Region in the north of Italy, where vast quantities of wine are made of all types. It has been under vines for many centuries, as the Etruscans grew vines there, the Romans cultivated the vineyards to supply the wine ration for the Spanish troops quartered in the area and, in the Middle Ages, many German bishops and clergy became vineyard owners. Trentino – the area around the town of Trento – produces the dry red Marzemino referred to in Mozart’s opera Don Giovanni. Trentino wines mentioned by Philip Dallas include many made from classic grape varieties, such as Cabernet, Merlot, Riesling, Traminer and Moscato; and the region’s vin santo is very highly praised. The Lagrein grape makes an unusual pink wine: the white and red wines of Sorni, the red of Teroldego Rotaliano and the dry white sparkling wines seem of special interest.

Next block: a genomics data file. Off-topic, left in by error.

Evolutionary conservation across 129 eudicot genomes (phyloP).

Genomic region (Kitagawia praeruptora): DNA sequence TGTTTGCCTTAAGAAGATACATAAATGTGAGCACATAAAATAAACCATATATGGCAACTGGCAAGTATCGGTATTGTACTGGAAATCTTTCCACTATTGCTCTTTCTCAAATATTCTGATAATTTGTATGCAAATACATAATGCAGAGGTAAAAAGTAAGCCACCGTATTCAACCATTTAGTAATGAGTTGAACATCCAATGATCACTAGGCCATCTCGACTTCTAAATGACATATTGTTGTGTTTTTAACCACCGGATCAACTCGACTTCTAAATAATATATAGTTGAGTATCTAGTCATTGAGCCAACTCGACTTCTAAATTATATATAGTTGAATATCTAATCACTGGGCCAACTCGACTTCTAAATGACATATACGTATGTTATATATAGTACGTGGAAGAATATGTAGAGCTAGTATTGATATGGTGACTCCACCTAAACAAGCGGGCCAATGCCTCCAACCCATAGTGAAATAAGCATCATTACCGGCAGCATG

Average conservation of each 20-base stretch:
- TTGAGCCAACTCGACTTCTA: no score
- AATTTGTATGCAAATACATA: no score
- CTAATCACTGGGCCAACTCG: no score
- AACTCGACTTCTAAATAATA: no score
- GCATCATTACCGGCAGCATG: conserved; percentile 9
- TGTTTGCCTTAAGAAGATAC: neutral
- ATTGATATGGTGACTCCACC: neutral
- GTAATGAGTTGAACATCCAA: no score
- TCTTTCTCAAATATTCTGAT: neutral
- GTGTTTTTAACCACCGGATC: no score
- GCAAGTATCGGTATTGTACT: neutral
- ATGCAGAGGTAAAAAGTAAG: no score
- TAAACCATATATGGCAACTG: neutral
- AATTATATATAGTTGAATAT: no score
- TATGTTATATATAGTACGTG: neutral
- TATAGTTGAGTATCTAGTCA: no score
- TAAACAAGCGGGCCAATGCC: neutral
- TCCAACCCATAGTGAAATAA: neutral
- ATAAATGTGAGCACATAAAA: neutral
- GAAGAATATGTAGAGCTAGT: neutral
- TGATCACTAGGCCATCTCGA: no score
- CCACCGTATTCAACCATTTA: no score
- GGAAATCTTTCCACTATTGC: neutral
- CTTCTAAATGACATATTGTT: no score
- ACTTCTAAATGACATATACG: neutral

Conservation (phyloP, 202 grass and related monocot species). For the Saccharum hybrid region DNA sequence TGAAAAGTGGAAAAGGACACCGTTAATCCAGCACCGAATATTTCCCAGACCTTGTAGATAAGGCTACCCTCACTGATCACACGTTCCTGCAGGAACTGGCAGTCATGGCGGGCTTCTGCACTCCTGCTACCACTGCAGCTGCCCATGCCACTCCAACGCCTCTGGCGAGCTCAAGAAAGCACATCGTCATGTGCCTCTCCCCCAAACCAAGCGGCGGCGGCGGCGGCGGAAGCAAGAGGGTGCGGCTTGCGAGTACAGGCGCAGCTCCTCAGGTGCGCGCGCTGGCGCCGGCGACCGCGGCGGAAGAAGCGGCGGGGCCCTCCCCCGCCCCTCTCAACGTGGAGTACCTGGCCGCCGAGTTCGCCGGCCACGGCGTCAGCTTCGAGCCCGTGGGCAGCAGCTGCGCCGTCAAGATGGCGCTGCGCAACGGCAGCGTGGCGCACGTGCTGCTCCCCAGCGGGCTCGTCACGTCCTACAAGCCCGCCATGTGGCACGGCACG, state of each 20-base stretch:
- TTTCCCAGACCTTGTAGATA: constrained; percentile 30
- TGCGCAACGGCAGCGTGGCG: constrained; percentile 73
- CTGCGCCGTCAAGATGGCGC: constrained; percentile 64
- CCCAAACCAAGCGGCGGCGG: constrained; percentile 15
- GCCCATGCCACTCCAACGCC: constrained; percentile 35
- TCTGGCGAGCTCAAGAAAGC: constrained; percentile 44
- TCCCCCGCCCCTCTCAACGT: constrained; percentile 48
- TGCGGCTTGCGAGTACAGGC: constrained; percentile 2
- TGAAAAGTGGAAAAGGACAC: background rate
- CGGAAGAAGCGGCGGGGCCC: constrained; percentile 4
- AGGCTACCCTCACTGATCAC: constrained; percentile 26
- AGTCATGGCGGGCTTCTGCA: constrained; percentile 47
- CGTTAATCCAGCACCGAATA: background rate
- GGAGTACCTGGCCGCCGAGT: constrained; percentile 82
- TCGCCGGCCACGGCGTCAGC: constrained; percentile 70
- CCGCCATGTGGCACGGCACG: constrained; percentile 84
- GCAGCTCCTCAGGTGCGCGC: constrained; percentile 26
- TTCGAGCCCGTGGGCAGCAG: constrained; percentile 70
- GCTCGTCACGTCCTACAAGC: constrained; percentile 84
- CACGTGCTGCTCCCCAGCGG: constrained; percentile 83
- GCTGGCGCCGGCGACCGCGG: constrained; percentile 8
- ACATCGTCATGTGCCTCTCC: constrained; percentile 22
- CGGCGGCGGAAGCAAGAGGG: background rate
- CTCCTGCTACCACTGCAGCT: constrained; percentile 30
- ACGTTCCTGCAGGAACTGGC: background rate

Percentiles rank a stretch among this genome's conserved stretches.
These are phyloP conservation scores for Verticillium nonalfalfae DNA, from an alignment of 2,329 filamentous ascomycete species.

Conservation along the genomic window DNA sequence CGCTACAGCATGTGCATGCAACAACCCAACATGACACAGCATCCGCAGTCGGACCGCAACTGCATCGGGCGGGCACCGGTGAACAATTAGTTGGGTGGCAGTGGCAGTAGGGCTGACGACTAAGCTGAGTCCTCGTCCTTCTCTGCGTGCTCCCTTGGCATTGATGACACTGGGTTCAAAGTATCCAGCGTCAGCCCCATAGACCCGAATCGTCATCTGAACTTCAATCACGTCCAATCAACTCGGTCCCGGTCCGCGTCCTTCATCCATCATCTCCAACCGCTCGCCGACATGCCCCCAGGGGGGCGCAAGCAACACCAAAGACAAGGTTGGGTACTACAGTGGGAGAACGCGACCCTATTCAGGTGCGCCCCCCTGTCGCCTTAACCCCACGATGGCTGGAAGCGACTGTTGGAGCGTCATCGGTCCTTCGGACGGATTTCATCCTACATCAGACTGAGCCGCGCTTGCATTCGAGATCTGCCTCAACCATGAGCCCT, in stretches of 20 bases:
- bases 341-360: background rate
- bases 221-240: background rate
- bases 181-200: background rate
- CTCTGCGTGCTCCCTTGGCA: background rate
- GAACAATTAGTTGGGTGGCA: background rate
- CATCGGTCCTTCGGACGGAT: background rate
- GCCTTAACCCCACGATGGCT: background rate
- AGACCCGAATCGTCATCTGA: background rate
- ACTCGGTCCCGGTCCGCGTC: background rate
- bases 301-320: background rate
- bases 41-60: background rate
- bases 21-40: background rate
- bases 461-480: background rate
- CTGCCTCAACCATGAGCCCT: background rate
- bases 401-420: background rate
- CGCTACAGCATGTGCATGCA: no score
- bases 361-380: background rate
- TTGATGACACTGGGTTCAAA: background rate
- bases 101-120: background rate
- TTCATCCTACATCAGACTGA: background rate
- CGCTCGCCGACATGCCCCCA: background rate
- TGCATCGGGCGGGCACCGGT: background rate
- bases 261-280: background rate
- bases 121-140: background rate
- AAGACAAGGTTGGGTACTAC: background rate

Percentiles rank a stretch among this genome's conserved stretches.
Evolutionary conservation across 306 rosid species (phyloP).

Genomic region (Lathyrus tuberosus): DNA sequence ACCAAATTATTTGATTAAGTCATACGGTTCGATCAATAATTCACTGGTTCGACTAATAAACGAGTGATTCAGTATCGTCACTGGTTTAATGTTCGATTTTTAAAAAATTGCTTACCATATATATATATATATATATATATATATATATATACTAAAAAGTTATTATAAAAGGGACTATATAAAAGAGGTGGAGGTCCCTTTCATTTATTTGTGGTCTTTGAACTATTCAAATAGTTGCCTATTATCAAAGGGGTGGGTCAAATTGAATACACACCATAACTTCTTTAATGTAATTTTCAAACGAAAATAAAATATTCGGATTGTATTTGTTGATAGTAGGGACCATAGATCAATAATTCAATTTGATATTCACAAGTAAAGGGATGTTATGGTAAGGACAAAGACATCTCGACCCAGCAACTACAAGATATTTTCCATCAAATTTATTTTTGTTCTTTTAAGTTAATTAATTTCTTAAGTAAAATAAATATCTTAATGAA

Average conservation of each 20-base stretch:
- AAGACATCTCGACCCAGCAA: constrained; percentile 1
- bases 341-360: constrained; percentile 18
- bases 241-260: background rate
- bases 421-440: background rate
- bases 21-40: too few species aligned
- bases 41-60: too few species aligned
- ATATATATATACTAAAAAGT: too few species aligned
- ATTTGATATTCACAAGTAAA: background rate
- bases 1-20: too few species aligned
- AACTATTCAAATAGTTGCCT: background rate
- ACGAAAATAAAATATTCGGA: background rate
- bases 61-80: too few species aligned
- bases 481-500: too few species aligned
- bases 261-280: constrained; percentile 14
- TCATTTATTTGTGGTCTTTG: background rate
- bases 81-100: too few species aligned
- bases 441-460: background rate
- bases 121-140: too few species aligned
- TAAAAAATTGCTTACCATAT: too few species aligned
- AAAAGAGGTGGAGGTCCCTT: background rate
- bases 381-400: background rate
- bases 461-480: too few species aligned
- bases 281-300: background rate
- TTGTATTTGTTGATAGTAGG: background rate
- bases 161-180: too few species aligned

In the Alto Adige, the red Caldaro, Meranese di Collina and Santa Maddalena wines are all made using the Schiava grape; the last two use nothing else. The Terlano white wines, of varying styles, use grapes such as the Pinot Bianco, Riesling Italico, Sauvignon and Sylvaner. There is also a red wine called Grauvernatsch which sound wells worth trying. Because of the proximity of Austria (the Alto Adige is sometimes referred to as the South Tyrol), German lettering and terminology are often used on wine labels.